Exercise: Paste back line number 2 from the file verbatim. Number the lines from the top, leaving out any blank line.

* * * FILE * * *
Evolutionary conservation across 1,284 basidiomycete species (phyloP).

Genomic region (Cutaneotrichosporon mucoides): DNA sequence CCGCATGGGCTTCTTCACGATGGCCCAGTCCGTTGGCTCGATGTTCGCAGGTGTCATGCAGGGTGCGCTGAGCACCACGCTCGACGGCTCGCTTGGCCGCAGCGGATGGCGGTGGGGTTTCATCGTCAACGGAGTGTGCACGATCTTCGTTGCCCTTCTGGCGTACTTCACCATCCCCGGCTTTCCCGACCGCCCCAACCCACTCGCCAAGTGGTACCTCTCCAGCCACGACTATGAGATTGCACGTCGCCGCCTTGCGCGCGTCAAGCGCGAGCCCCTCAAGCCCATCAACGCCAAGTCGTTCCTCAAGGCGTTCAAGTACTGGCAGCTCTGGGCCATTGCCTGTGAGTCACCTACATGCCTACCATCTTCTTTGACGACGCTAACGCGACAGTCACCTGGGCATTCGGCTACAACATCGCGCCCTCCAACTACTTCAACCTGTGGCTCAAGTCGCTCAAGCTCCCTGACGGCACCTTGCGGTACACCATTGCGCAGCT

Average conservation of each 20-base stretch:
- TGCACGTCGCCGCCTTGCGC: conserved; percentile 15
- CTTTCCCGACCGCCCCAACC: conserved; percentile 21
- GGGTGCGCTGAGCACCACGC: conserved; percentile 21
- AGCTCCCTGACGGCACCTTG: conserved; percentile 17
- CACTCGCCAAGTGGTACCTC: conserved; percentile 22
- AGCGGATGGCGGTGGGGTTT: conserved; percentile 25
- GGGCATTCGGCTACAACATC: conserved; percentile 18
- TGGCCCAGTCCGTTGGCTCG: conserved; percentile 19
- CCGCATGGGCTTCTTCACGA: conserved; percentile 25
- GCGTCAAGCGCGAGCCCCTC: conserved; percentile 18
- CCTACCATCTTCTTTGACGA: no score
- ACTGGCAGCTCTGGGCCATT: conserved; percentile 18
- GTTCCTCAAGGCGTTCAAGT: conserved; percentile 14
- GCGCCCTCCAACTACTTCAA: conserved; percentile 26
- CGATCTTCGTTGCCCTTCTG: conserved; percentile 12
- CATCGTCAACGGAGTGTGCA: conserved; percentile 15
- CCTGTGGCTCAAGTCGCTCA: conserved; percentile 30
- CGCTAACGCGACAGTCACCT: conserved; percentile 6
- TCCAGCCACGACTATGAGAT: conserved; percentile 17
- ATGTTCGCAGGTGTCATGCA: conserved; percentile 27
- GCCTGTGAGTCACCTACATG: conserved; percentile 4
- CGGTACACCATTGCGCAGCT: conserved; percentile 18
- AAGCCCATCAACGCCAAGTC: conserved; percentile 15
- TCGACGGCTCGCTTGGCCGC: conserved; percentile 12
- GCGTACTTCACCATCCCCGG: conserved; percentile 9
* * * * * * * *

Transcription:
Genomic region (Cutaneotrichosporon mucoides): DNA sequence CCGCATGGGCTTCTTCACGATGGCCCAGTCCGTTGGCTCGATGTTCGCAGGTGTCATGCAGGGTGCGCTGAGCACCACGCTCGACGGCTCGCTTGGCCGCAGCGGATGGCGGTGGGGTTTCATCGTCAACGGAGTGTGCACGATCTTCGTTGCCCTTCTGGCGTACTTCACCATCCCCGGCTTTCCCGACCGCCCCAACCCACTCGCCAAGTGGTACCTCTCCAGCCACGACTATGAGATTGCACGTCGCCGCCTTGCGCGCGTCAAGCGCGAGCCCCTCAAGCCCATCAACGCCAAGTCGTTCCTCAAGGCGTTCAAGTACTGGCAGCTCTGGGCCATTGCCTGTGAGTCACCTACATGCCTACCATCTTCTTTGACGACGCTAACGCGACAGTCACCTGGGCATTCGGCTACAACATCGCGCCCTCCAACTACTTCAACCTGTGGCTCAAGTCGCTCAAGCTCCCTGACGGCACCTTGCGGTACACCATTGCGCAGCT